The communication devices 112, 114 can be utilized by subscribers to access and/or connect with the electronic network 116. The communication devices 112, 114 can include a variety of forms, such as, for example, conventional telephones, mobile telephones, paging units, radio units, wireless data devices, World Wide Web (WWW) telephones, portable or wireless telephones, personal information managers (PIMs), personal digital assistants (PDAs), personal computers (PCs), network televisions (TVs), Internet TVs, Internet telephones, portable wireless devices, workstations or any other suitable communication device. It is also contemplated that the communication devices 112, 114 can be integrated within the electronic network 116. Regardless of their specific form, the communication devices 100, 112 have a user-input interface and a user-output interface (not shown). The user-input interface receives input from the subscriber. The user-output interface provides output to the subscriber. Examples of the user-input interface include, but are not limited to, an electroacoustic transducer such as a microphone to receive voice and other audible input from the subscriber, a keypad or a keyboard to receive key strokes from the subscriber, a touchpad or touchscreen to receive touch input from the subscriber, and a pointing device such as a mouse or a trackball to receive point and click inputs from the subscriber. Examples of the user-output interface include, but are not limited to, an electroacoustic transducer such as a speaker to provide voice and other audible output to the subscriber, and a visual display device such as a liquid crystal display or a cathode ray tube to provide graphical and/or textual information to the subscriber. It is noted that the communication devices may include more than one user-input interface and more than one user-output interface. For example, a wireless telephone may have a microphone, a telephone keypad, a speaker, and a visual display device.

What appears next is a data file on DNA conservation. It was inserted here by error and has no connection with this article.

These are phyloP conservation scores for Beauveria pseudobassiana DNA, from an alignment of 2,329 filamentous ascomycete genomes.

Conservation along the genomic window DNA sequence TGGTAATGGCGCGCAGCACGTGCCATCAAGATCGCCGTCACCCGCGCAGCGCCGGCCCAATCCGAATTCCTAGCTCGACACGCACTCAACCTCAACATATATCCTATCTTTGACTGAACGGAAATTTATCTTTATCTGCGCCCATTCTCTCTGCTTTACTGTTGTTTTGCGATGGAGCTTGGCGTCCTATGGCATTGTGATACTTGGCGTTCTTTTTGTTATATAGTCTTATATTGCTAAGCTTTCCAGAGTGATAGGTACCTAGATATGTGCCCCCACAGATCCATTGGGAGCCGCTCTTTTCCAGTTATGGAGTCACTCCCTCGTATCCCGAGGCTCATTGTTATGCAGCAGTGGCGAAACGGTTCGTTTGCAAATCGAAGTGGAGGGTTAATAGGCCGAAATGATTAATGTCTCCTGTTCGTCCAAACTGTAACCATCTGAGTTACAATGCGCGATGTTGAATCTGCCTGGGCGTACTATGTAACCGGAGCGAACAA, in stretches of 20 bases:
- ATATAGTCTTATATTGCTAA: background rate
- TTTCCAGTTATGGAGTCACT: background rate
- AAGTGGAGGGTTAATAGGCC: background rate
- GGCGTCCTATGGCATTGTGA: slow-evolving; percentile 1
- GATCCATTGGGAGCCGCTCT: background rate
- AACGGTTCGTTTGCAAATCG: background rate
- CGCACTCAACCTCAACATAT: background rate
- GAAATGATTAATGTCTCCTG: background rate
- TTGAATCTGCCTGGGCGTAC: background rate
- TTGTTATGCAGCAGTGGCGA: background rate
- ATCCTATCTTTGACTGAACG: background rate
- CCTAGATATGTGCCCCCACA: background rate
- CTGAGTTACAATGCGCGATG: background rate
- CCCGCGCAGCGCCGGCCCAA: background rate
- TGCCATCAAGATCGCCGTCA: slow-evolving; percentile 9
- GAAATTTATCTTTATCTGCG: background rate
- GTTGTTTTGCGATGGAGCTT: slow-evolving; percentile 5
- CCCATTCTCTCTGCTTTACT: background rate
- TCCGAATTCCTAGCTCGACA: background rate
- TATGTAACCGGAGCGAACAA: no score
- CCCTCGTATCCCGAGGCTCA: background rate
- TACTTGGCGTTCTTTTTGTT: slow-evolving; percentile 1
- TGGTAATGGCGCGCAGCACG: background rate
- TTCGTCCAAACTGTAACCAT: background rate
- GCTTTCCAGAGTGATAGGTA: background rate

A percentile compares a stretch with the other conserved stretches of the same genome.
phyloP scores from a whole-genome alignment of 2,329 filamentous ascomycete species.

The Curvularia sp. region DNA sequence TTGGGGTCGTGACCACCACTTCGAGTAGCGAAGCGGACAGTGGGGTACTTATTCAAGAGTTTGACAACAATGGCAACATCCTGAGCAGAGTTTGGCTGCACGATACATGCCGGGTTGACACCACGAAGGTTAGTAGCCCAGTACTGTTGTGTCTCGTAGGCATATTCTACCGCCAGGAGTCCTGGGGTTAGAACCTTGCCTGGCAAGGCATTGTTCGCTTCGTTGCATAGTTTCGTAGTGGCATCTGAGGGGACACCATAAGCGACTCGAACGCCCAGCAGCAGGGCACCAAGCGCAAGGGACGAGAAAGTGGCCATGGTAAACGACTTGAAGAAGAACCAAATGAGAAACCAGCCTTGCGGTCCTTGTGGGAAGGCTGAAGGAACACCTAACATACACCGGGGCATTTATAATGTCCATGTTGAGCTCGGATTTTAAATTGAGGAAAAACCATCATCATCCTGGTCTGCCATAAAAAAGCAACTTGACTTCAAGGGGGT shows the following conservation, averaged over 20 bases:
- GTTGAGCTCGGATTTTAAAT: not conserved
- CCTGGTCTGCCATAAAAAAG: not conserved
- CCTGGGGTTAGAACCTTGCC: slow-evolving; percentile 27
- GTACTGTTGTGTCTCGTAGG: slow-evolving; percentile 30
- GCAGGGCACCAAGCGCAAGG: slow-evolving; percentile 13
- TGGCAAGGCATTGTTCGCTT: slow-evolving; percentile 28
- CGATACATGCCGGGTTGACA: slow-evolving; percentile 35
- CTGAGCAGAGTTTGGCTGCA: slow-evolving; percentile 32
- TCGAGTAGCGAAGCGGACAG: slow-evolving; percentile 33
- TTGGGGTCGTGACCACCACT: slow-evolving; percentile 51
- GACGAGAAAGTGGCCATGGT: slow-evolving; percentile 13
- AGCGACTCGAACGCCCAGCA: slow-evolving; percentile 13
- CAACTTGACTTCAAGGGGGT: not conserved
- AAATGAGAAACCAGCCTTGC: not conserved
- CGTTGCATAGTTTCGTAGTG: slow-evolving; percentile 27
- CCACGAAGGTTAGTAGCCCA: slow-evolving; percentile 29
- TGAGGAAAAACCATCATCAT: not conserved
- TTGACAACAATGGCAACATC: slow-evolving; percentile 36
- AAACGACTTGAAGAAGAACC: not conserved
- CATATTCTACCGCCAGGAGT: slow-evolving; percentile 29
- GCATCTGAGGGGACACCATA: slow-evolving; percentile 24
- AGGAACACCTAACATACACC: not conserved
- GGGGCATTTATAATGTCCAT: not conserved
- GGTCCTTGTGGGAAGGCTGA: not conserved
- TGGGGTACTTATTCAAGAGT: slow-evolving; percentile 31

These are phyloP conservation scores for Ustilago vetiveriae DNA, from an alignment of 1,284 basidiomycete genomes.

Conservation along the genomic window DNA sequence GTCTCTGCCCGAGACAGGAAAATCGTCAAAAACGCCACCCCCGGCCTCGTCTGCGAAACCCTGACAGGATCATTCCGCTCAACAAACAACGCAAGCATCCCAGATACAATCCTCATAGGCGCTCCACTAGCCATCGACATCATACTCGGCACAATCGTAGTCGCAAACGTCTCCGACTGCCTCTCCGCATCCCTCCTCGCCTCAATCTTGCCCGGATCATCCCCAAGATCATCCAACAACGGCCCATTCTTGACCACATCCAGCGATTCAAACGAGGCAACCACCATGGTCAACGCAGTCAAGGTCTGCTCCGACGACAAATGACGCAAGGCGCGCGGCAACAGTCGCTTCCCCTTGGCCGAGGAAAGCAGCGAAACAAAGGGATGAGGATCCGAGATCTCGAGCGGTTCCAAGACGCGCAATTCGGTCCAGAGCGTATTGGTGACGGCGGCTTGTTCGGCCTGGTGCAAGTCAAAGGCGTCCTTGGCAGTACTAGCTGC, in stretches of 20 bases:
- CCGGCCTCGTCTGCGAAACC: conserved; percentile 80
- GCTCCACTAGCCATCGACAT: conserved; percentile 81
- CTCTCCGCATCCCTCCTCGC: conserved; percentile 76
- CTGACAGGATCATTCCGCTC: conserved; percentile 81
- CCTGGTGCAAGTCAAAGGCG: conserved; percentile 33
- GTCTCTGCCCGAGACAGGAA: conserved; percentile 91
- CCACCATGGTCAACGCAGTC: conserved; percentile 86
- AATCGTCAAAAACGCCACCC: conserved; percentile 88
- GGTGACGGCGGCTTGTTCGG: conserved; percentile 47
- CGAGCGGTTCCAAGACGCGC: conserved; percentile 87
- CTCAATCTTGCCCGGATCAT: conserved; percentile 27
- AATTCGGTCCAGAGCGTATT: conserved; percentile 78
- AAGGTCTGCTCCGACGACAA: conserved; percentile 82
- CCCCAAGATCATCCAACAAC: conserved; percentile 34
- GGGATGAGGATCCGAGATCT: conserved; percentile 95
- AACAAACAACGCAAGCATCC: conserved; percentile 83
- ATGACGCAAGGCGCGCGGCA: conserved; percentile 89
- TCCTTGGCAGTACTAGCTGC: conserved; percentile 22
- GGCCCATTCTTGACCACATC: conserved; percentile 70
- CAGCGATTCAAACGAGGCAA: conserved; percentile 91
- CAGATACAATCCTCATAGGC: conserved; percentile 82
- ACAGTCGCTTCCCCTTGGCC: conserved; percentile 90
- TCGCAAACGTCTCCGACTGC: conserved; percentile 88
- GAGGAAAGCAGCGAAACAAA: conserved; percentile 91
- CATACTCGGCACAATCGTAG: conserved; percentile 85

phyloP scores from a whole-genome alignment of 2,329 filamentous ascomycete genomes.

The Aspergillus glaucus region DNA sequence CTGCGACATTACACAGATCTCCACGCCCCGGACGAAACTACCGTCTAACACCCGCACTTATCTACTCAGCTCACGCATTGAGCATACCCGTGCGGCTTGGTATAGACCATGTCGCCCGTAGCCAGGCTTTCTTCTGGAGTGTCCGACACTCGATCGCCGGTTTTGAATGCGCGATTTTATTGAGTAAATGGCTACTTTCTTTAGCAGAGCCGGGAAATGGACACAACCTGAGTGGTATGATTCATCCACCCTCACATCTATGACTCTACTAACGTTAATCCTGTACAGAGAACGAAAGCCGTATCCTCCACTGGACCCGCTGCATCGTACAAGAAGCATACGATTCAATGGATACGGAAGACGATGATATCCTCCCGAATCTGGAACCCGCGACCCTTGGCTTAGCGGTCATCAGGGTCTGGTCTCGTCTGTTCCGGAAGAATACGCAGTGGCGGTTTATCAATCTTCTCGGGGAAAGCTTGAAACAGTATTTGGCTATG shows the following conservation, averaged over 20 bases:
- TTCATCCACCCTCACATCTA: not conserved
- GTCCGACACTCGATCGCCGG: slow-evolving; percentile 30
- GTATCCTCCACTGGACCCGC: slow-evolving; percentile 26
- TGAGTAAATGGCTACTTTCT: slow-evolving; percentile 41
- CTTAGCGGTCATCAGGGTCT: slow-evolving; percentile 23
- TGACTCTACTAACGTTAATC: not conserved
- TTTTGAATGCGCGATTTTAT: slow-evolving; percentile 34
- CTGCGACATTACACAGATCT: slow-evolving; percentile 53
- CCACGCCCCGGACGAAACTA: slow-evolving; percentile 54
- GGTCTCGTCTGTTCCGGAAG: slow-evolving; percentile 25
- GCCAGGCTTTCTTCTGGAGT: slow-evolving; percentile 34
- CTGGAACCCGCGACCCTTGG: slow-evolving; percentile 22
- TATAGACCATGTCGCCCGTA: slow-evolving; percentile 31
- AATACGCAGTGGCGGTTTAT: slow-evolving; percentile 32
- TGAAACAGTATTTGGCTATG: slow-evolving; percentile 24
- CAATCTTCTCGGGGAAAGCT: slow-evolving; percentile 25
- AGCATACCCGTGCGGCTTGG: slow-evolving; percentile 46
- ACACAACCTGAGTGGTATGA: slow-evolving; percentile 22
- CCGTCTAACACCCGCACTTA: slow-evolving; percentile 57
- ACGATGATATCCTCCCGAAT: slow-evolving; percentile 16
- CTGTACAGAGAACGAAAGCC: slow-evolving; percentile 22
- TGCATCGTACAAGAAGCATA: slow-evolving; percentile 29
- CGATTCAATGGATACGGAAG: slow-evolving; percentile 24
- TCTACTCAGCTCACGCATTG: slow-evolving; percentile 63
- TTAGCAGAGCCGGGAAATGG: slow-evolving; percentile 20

The communication devices 112, 114 may also include a voice or Web browser, such as, for example, Motorola's VoMLTM voice browser, Netscape's Navigator®, Microsoft's Internet Explorer®, or Mosaic's® browser. It is also contemplated that the communication devices 112, 114 can include an optical scanner or bar code reader to read machine readable data, magnetic data, bar code data, optical data or the like, and further transmit the data to the electronic network 116.

The electronic network 116 of the communication system 100 is preferably coupled to communication device 112 via communication link(s) or line 118, and also preferably coupled to communication device 114 via communication link(s) or line 120. The lines 118, 120 may preferably include, for example, telephone lines, Integrated Services Digital Network (ISDN) lines, coaxial cable lines, cable TV lines, fiber optic lines, computer network lines, digital subscriber lines, dedicated lines, pay or lease lines, virtual private network lines or the like. Alternatively, the communication devices 112, 114 can wirelessly or remotely communicate with the electronic network 116. For example, the electronic network 116 can communicate with the communication devices 112, 114 by either satellite or wireless communication systems, such as, for example, wireless local loop systems, including Local Multi-point Distribution Systems (LMDS) and Multi-channel Multi-point Distribution Systems (MMDS).

The electronic network 116 can receive incoming transmissions or data (e.g., paging and voice transmissions, e-mails, facsimiles, etc.) from the communication device 112 and route the incoming transmissions to either of the communication devices 112, 114. The electronic network 116 can include an electronic assistant to provide various instructions to the subscriber and to respond to voice commands or DTMF tones as further described below. The electronic network 116 may include, for example, an Intranet, an Extranet, a Local Area Network (LAN), a telephone network, (e.g., a Public Switched Telephone Network (PSTN)), a cellular network, a personal communication system, a TV network (e.g., a cable TV system), local, regional, national or global paging networks, an e-mail system, a wireless data network (e.g., satellite data or local wireless data networks), a wireless LAN, a wireless local loop system (e.g., LMDS, MMDS, or CDMA based system), a Voice Over Internet Protocol (VOIP) network, a communication node, etc. The electronic network 116 can also include a wide area network (WAN), such as, for example, the Internet, the World Wide Web (WWW) or any other similar on-line service.